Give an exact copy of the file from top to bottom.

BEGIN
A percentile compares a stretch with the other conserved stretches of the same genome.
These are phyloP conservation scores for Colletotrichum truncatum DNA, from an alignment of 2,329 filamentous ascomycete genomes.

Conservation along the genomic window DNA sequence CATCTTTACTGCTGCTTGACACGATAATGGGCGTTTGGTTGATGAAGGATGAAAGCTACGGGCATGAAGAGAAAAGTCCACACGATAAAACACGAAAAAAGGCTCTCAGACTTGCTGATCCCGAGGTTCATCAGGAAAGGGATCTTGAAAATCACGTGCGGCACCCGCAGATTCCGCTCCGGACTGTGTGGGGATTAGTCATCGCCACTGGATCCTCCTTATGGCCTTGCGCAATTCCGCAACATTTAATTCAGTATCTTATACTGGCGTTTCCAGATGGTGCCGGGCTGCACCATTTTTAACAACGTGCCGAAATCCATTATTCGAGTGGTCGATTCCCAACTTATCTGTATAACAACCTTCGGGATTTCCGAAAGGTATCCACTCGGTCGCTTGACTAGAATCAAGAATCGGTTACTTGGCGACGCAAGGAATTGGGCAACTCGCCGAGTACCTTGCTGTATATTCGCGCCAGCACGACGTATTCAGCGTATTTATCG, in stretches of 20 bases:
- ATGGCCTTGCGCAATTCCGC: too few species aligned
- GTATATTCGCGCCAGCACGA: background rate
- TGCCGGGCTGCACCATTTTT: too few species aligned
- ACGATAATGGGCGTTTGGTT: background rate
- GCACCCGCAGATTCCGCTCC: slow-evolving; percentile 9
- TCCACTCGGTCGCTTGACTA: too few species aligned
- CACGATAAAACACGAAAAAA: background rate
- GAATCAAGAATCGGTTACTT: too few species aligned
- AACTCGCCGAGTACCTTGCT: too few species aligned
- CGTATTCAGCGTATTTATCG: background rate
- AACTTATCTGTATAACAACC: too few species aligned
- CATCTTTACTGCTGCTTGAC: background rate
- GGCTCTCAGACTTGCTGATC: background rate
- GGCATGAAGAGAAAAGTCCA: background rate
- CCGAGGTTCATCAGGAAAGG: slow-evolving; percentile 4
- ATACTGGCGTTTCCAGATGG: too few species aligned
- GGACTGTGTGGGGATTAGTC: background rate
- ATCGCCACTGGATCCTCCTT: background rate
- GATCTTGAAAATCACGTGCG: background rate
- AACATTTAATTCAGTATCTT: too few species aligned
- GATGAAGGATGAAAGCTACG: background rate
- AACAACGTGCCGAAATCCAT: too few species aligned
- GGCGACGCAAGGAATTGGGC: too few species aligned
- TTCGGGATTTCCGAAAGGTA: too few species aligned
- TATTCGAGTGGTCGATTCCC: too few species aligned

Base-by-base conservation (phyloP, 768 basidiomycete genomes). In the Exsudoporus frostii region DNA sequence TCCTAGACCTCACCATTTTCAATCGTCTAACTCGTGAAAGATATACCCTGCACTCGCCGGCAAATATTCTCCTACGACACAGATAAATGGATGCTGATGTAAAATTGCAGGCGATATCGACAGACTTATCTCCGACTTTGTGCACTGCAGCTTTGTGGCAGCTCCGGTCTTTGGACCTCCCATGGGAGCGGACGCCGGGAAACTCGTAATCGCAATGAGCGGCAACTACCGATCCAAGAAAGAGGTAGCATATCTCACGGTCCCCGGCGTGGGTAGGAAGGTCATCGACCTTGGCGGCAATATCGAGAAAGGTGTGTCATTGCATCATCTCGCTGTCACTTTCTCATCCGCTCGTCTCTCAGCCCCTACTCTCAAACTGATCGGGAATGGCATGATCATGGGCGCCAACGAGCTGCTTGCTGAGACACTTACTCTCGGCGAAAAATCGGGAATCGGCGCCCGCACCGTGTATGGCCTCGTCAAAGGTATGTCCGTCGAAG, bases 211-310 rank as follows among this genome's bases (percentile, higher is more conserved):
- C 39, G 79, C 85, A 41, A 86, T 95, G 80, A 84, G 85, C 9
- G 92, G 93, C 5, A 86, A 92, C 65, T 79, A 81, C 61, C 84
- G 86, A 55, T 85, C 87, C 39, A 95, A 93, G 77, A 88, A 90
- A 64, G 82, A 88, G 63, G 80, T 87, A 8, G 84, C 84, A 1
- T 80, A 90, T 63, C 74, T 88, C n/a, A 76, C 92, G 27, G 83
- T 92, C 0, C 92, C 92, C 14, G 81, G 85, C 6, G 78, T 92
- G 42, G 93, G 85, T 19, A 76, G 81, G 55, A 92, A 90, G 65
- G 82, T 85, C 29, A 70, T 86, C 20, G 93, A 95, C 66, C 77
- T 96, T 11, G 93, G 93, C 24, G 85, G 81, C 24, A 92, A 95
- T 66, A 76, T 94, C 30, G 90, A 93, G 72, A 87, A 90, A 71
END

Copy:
A percentile compares a stretch with the other conserved stretches of the same genome.
These are phyloP conservation scores for Colletotrichum truncatum DNA, from an alignment of 2,329 filamentous ascomycete genomes.

Conservation along the genomic window DNA sequence CATCTTTACTGCTGCTTGACACGATAATGGGCGTTTGGTTGATGAAGGATGAAAGCTACGGGCATGAAGAGAAAAGTCCACACGATAAAACACGAAAAAAGGCTCTCAGACTTGCTGATCCCGAGGTTCATCAGGAAAGGGATCTTGAAAATCACGTGCGGCACCCGCAGATTCCGCTCCGGACTGTGTGGGGATTAGTCATCGCCACTGGATCCTCCTTATGGCCTTGCGCAATTCCGCAACATTTAATTCAGTATCTTATACTGGCGTTTCCAGATGGTGCCGGGCTGCACCATTTTTAACAACGTGCCGAAATCCATTATTCGAGTGGTCGATTCCCAACTTATCTGTATAACAACCTTCGGGATTTCCGAAAGGTATCCACTCGGTCGCTTGACTAGAATCAAGAATCGGTTACTTGGCGACGCAAGGAATTGGGCAACTCGCCGAGTACCTTGCTGTATATTCGCGCCAGCACGACGTATTCAGCGTATTTATCG, in stretches of 20 bases:
- ATGGCCTTGCGCAATTCCGC: too few species aligned
- GTATATTCGCGCCAGCACGA: background rate
- TGCCGGGCTGCACCATTTTT: too few species aligned
- ACGATAATGGGCGTTTGGTT: background rate
- GCACCCGCAGATTCCGCTCC: slow-evolving; percentile 9
- TCCACTCGGTCGCTTGACTA: too few species aligned
- CACGATAAAACACGAAAAAA: background rate
- GAATCAAGAATCGGTTACTT: too few species aligned
- AACTCGCCGAGTACCTTGCT: too few species aligned
- CGTATTCAGCGTATTTATCG: background rate
- AACTTATCTGTATAACAACC: too few species aligned
- CATCTTTACTGCTGCTTGAC: background rate
- GGCTCTCAGACTTGCTGATC: background rate
- GGCATGAAGAGAAAAGTCCA: background rate
- CCGAGGTTCATCAGGAAAGG: slow-evolving; percentile 4
- ATACTGGCGTTTCCAGATGG: too few species aligned
- GGACTGTGTGGGGATTAGTC: background rate
- ATCGCCACTGGATCCTCCTT: background rate
- GATCTTGAAAATCACGTGCG: background rate
- AACATTTAATTCAGTATCTT: too few species aligned
- GATGAAGGATGAAAGCTACG: background rate
- AACAACGTGCCGAAATCCAT: too few species aligned
- GGCGACGCAAGGAATTGGGC: too few species aligned
- TTCGGGATTTCCGAAAGGTA: too few species aligned
- TATTCGAGTGGTCGATTCCC: too few species aligned

Base-by-base conservation (phyloP, 768 basidiomycete genomes). In the Exsudoporus frostii region DNA sequence TCCTAGACCTCACCATTTTCAATCGTCTAACTCGTGAAAGATATACCCTGCACTCGCCGGCAAATATTCTCCTACGACACAGATAAATGGATGCTGATGTAAAATTGCAGGCGATATCGACAGACTTATCTCCGACTTTGTGCACTGCAGCTTTGTGGCAGCTCCGGTCTTTGGACCTCCCATGGGAGCGGACGCCGGGAAACTCGTAATCGCAATGAGCGGCAACTACCGATCCAAGAAAGAGGTAGCATATCTCACGGTCCCCGGCGTGGGTAGGAAGGTCATCGACCTTGGCGGCAATATCGAGAAAGGTGTGTCATTGCATCATCTCGCTGTCACTTTCTCATCCGCTCGTCTCTCAGCCCCTACTCTCAAACTGATCGGGAATGGCATGATCATGGGCGCCAACGAGCTGCTTGCTGAGACACTTACTCTCGGCGAAAAATCGGGAATCGGCGCCCGCACCGTGTATGGCCTCGTCAAAGGTATGTCCGTCGAAG, bases 211-310 rank as follows among this genome's bases (percentile, higher is more conserved):
- C 39, G 79, C 85, A 41, A 86, T 95, G 80, A 84, G 85, C 9
- G 92, G 93, C 5, A 86, A 92, C 65, T 79, A 81, C 61, C 84
- G 86, A 55, T 85, C 87, C 39, A 95, A 93, G 77, A 88, A 90
- A 64, G 82, A 88, G 63, G 80, T 87, A 8, G 84, C 84, A 1
- T 80, A 90, T 63, C 74, T 88, C n/a, A 76, C 92, G 27, G 83
- T 92, C 0, C 92, C 92, C 14, G 81, G 85, C 6, G 78, T 92
- G 42, G 93, G 85, T 19, A 76, G 81, G 55, A 92, A 90, G 65
- G 82, T 85, C 29, A 70, T 86, C 20, G 93, A 95, C 66, C 77
- T 96, T 11, G 93, G 93, C 24, G 85, G 81, C 24, A 92, A 95
- T 66, A 76, T 94, C 30, G 90, A 93, G 72, A 87, A 90, A 71